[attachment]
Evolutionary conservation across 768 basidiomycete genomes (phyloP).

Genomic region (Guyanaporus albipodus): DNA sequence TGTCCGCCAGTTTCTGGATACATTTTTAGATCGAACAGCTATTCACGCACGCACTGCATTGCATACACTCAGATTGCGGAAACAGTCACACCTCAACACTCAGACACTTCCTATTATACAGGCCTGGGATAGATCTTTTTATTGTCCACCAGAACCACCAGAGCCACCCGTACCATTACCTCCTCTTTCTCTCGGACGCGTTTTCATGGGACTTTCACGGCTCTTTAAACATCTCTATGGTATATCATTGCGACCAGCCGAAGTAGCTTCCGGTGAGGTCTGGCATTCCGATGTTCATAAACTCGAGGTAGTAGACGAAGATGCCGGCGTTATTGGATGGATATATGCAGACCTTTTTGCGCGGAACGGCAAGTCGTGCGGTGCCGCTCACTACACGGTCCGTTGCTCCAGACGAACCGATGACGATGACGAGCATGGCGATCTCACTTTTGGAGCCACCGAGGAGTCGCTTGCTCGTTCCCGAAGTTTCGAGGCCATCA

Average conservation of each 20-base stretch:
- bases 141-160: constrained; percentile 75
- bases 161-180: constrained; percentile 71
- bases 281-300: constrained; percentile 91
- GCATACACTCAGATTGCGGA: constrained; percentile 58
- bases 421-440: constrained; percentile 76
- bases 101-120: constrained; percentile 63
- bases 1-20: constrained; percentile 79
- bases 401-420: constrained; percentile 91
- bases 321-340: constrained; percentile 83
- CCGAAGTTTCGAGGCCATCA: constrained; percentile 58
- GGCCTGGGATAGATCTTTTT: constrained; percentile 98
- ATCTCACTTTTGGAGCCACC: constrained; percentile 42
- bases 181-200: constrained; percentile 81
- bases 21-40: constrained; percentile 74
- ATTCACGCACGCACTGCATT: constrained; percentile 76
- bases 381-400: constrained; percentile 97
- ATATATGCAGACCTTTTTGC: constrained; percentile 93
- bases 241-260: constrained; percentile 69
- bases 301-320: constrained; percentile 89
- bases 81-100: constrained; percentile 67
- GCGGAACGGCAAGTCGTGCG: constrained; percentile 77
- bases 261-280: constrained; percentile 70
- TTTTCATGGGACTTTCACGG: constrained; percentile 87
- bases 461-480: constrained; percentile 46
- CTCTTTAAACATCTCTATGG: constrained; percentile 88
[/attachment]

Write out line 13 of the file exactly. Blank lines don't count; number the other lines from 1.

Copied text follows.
- CCGAAGTTTCGAGGCCATCA: constrained; percentile 58